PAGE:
Footprints clients/mentees are men and women returning to our geographical area and seeking help in order to reduce the risk of their re-offending.

The Footprints Project - Dinner Many have been abused, have mental and physical illnesses, have a history of living in care or leaving school early, have experienced family problems/rejection, suffered from drug/alcohol addiction, repeatedly been in prison, and are fearful about returning to a world which may be dysfunctional or hostile.

Some will be homeless or living in supported housing, and unfortunately the great majority will be unemployed/untrained, and lacking academic qualifications.

Some clients need a great deal of support to help them realise that change is possible – even for them. Their confidence and self-esteem is often extremely low.

Simon, My Name is Simon Whittle and I am 43. From my teens until my release from prison 2 years ago, after serving 12 years for armed robbery, I had never spent Christmas and my birthday (in January) out of prison. I have the hereditary disease Huntingdon’s Chorea, a terminal and horrifying wasting condition which affects both mental acuity and physical wellbeing.

My life of crime started at an early age when my Dad told me and a young friend, to tear lead off the rooves of neighbouring houses on our estate in Salford. Dad then used the proceeds to abandon my Mum, leaving her with five kids. She had Huntingdon’s disease and me and my brother had to go into care.

At this point I was pretty angry and confused and, as they say, went off the rails. Approved school was followed by borstal and then by prison.

My brother (now serving an “IPP”) was my “partner in crime” and our offences escalated into a crime spree culminating in a robbery using a toy gun. It earned us our 12 year sentence.

I first met John, my mentor 4 years ago, when I was released on parole. I found life on the outside a real struggle and so went back to prison determined to stay there until I was kicked out. That way I knew I would be fed, watered and receive medical treatment – and not face the bewildering questions, and loneliness that come with freedom.

Two years later I finished my sentence and was released. John became my mentor. Looking back I realise that my health was very poor, I was extremely twitchy and found walking very difficult – I needed exercise for my condition which was impossible in prison.

I started off in a cheap hotel in Portland. I was assaulted by a staff member who thought I was on drugs because of the facial tics and jerky movements that characterise my condition. The Housing people refused to find me alternative accommodation so I briefly became a rough sleeper, which I thought was a safer option. After intervention by my doctor I was given a week in a recovery facility. I then spent ten months or so in a seedy B&B in Weymouth. Eventually, after persistent prompting by Footprints, suitable accommodation was found for me.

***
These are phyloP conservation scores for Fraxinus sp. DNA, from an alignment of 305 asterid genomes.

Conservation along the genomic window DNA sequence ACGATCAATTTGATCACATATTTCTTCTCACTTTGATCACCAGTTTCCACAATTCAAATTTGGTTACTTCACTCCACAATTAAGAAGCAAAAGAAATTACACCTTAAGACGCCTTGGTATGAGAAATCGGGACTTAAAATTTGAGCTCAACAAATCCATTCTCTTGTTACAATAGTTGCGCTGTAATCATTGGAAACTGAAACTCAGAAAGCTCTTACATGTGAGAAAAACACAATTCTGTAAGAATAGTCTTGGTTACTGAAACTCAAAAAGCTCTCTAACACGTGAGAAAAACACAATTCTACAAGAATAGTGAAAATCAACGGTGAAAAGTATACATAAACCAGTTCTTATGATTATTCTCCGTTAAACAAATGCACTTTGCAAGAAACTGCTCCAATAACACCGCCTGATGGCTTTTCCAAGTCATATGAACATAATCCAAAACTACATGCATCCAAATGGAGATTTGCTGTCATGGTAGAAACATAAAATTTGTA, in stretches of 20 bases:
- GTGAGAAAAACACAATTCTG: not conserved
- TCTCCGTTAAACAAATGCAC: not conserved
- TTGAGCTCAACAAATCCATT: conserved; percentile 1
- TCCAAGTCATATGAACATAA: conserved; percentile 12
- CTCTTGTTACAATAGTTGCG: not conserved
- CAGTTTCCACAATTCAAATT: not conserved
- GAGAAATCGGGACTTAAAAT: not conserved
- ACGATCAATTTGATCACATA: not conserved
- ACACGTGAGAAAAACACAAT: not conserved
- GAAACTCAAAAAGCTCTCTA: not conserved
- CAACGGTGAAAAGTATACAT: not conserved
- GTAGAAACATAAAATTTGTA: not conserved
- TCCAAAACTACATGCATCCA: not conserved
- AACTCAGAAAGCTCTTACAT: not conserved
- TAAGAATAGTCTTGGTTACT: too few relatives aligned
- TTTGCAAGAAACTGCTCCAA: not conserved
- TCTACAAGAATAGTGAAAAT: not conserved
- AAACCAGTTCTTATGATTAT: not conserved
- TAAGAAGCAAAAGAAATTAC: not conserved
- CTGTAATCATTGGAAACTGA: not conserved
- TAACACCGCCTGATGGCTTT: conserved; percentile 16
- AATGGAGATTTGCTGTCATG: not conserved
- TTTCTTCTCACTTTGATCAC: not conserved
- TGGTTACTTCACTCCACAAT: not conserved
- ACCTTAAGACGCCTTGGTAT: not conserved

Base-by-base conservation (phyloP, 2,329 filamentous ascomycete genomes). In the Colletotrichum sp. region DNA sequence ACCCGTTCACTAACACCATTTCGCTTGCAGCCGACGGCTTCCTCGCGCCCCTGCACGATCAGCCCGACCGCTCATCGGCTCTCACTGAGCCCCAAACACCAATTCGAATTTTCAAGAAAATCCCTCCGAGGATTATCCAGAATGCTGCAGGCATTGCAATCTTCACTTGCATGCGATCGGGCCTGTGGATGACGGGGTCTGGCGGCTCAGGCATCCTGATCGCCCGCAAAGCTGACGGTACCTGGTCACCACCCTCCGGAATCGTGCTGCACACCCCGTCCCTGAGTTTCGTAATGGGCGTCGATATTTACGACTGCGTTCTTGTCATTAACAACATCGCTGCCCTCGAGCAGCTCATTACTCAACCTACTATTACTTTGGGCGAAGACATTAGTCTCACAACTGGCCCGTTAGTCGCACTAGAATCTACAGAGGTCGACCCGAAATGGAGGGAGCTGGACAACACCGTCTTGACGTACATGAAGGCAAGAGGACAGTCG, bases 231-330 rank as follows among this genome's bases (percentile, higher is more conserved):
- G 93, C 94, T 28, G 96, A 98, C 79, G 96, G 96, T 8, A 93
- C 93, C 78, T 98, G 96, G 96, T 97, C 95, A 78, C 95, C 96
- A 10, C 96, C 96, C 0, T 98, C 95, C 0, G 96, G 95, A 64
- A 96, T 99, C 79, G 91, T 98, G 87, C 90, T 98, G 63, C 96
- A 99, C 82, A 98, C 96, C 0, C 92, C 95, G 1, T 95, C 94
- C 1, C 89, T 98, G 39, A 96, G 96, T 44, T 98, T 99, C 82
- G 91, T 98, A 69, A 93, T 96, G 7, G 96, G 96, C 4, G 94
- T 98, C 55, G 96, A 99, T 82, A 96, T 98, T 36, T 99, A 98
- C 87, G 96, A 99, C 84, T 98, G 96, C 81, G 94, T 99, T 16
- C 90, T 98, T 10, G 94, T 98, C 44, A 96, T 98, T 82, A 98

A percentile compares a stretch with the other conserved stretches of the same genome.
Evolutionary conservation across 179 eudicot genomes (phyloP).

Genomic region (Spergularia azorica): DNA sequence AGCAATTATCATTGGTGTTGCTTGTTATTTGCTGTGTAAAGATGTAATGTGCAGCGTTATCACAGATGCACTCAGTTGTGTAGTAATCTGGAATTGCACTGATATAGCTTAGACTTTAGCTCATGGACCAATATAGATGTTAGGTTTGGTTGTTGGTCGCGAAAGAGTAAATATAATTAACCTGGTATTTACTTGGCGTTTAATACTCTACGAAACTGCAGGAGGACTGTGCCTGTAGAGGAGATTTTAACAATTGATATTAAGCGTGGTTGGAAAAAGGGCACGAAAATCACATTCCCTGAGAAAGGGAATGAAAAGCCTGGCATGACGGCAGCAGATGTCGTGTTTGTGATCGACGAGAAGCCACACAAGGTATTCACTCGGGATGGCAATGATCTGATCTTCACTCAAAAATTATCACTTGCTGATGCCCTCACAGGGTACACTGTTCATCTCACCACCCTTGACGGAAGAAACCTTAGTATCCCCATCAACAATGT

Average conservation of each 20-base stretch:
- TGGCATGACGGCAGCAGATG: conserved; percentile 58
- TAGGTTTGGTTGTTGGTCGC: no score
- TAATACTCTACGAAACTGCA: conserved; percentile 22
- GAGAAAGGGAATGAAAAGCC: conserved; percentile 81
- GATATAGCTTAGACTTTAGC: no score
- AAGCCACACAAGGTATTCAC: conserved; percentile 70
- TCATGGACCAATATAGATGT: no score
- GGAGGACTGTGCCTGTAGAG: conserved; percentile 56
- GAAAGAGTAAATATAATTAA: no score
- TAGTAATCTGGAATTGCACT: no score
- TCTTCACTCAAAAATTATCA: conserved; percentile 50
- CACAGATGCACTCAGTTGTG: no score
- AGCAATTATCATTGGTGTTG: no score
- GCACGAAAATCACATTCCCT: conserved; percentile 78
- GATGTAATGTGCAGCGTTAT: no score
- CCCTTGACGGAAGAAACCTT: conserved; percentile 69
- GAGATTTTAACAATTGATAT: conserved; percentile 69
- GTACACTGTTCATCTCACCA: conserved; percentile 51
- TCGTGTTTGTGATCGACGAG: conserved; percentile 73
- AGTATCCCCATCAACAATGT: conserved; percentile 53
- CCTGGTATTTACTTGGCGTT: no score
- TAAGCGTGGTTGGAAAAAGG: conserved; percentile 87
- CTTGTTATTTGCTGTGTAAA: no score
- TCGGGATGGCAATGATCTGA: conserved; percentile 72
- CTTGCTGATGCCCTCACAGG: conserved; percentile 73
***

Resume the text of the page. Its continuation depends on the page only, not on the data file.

Now I have my own ground floor flat. I have bought a mobility scooter and I strive to be independent, but know that John is always there for me. My health is not good but is much improved by exercise – I am now able to walk without a stick. Nowadays, I always look on the bright side of life and I vow never to return to prison.

Kevin, has been a heroin addict for 10 years and in and out of prison during that time on a frequent basis. He left prison to live in supported housing. Unfortunately he lapsed once and was therefore evicted from his accommodation. Footprints helped him to find alternative housing and have supported him on a regular basis with his lapses – now hopefully and thankfully historical; he attends college and is about to share a flat of his own. He had a poor relationship with his family and is working on re-establishing some contact, thereby enabling himself to move on mentally, emotionally and physically. He had has also spoken about his experiences publicly and the support that he has had from his mentor and the staff at Footprints.

Emma, in her thirties is at the end of an eight-year sentence and on licence in the community, having been recalled after a relapse. She was released - again on licence. She has been in hostel accommodation and has been happily engaging with therapeutic groups and her probation officer. She meets with her mentor at regular intervals to discuss future plans and has freely talked about her past. Her crimes include burglary, theft, robbery, and GBH. She has made many positive decisions since her release including, with help from her mentor, working as a volunteer, and goes to a church where she is welcomed. Given her past record, she has made an amazing effort to change her behaviour, to avoid drugs, and is now hoping to get some qualifications in order to find a job in the caring profession.